Écomusée sous-marin

by Jason deCaires Taylor

A museum is born

Submersion of sculptures by artist Jason deCaires Taylor: Cannes' underwater eco-museum drops anchor just off the island of Sainte-Marguerite

The big day has arrived! Thursday January 28th 2021, the landmark statues world-famous artist Jason deCaires Taylor, were submerged a few dozen metres off Ile Sainte-Marguerite to create the first underwater eco-museum in France and the Mediterranean. Six Cannes residents let the British artist use their features to make the pieces.

Jason deCaires Taylor himself oversaw the six statues being submerged near the south shore of Ile Sainte-Marguerite, in the Bay of Cannes, in January 2021.

Artist Jason deCaires Taylor official website: https://www.underwatersculpture.com
Credit: ALMO Film - © ALMO Film 2021 https://www.almofilm.com

The Mayor of Cannes had asked the sculptor Jason deCaires Taylor to create the first French and Mediterranean underwater eco-museum in Cannes. The artist's social and environmental vision has been around the world. He designed a unique piece inspired by masks for the city.

"What a joy it is to see the culmination of this magnificent project! Mixing beauty and learning, the Cannes underwater eco-museum symbolises my attachment to two fundamental values: cultural necessity and the preservation of the environment. The work of Jason deCaires Taylor is strong, artistic and ecological, submerged in a precious environment, where the seabed has been restored and is now protected.
The installation of these sculptures in Cannes now creates an enlarged, safe swimming area, a wonderful setting to discover its underwater life. The water is clear, the seabed sandy, and the statues can now play their role as home to fauna and flora. We have banned the mooring of boats here. It will be a place reserved for swimming, for bathers coming from the shore just a hundred metres away."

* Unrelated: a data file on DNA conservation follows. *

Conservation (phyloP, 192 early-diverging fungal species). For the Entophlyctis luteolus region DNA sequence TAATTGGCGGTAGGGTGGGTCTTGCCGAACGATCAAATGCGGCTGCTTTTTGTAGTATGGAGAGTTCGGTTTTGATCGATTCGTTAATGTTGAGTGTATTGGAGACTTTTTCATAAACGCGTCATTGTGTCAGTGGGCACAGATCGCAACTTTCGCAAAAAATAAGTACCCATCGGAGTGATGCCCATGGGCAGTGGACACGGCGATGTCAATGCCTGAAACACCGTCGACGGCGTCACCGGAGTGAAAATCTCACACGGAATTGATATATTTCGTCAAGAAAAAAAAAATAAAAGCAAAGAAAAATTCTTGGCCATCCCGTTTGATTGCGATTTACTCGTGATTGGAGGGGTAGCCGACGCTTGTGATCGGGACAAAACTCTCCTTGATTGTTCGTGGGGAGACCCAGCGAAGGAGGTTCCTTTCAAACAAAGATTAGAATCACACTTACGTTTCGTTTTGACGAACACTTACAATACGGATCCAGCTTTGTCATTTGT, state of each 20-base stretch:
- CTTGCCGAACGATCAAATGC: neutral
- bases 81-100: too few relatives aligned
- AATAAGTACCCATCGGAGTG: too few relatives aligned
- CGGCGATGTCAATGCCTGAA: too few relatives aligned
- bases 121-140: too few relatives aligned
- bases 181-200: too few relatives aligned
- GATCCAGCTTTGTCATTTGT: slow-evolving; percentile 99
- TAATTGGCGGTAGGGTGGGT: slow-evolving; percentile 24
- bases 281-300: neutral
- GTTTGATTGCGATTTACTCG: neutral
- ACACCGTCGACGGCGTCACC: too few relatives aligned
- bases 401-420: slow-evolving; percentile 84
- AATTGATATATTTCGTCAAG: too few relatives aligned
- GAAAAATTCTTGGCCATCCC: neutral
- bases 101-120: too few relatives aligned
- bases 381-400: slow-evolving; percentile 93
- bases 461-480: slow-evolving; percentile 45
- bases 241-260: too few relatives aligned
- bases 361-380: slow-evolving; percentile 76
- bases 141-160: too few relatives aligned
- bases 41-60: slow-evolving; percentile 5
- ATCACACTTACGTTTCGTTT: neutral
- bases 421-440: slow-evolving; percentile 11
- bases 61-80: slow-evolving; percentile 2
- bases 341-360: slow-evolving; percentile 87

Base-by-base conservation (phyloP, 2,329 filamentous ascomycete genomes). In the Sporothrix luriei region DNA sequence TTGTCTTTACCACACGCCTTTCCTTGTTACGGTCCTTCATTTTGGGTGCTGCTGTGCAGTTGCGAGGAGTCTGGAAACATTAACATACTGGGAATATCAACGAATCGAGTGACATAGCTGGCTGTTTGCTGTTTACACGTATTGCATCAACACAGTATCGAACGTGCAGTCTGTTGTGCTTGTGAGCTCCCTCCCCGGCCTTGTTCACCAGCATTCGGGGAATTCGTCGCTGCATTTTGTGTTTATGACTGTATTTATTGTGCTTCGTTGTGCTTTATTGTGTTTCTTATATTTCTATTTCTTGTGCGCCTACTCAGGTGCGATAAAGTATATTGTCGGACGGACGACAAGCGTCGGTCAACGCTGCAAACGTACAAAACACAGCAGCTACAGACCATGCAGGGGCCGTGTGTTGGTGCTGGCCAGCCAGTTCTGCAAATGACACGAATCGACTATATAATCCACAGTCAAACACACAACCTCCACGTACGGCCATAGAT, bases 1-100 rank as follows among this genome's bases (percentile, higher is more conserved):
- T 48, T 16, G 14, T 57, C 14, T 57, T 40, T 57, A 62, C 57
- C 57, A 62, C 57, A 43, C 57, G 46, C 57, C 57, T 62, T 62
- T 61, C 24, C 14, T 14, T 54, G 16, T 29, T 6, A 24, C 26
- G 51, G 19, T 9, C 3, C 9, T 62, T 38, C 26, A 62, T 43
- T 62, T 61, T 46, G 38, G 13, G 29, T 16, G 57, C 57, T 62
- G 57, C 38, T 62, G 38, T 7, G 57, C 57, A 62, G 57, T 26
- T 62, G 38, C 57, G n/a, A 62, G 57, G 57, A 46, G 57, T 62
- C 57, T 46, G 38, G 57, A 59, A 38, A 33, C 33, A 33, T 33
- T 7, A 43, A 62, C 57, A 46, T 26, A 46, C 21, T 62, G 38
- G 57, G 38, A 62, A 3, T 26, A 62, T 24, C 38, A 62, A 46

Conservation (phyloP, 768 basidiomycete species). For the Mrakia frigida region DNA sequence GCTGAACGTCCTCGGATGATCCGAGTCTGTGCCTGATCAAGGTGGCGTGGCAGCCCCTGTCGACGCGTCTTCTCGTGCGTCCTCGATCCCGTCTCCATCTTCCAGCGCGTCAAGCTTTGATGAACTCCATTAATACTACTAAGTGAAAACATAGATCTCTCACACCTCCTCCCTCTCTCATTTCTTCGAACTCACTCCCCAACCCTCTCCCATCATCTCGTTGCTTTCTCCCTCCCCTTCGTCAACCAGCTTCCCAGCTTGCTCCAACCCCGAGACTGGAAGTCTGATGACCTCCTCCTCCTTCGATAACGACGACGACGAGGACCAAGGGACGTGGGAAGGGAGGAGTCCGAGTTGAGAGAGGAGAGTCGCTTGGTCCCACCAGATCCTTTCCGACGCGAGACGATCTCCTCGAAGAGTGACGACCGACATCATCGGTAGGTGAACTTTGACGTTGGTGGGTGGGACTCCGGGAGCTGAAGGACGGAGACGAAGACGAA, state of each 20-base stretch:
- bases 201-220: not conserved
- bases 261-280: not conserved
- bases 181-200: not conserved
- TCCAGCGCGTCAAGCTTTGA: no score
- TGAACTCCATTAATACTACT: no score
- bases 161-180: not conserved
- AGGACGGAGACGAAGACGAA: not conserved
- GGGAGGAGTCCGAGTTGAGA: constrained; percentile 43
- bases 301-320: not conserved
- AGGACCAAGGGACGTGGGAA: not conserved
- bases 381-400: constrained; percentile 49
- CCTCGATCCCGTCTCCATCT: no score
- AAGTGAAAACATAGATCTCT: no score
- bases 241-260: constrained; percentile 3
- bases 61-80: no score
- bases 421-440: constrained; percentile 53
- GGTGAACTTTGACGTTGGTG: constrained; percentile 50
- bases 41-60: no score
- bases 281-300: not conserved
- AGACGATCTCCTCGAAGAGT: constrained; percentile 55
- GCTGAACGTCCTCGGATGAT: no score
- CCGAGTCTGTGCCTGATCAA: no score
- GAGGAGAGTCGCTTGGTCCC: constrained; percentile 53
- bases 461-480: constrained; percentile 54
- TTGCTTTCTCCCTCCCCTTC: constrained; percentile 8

David Lisnard, Mayor of Cannes


Standing two metres tall and weighing about ten tons each, the six statues that make up the museum were made from ecological marine material of neutral pH providing a refuge for underwater life. The sculptures lie 84-132m from the shore and 3-5m deep so any diver with just a mask and snorkel can see them. The artist and Cannes Town Hall chose the theme together to conjure the mysterious Man in the Iron Mask who spent 11 years imprisoned on the island, and pay tribute to cinema and its home: Cannes.

The six faces were taken out by barge and then submerged near the southern shore of Sainte-Marguerite, in an area reserved for bathers that has been enlarged specifically for them.

The sculptures will evolve over time, becoming covered with algae, shells and corals, thus forming an integral part of the local marine ecosystem as their rough texture and nooks and crannies allow marine flora and fauna to take refuge and thrive there.

Jason deCaires Taylor's first work in the Mediterranean is in Cannes, south of the island of Sainte-Marguerite

Jason deCaires Taylor is a British artist world-renowned for the quality of his work and his active commitment to the protection of underwater environments. His thought-provoking designs live in the waters of Lanzarote, the Thames, Bahamas, Cancun, Oslo and Grenada (which was listed as one of the Top 25 Wonders of the World by National Geographic) and Jason deCaires Taylor has chosen Cannes as the home of his new creations. The city of festivals is now the only city in France and the Mediterranean to offer such an underwater art and ecological museum.

Evolutionary in nature, his ecological, poetic works provide reefs that serve as a refuge for underwater life and raise awareness of the need to preserve marine biodiversity among the general population.

Extending the protected area where mooring is not allowed on a site carefully chosen to restore underwater biodiversity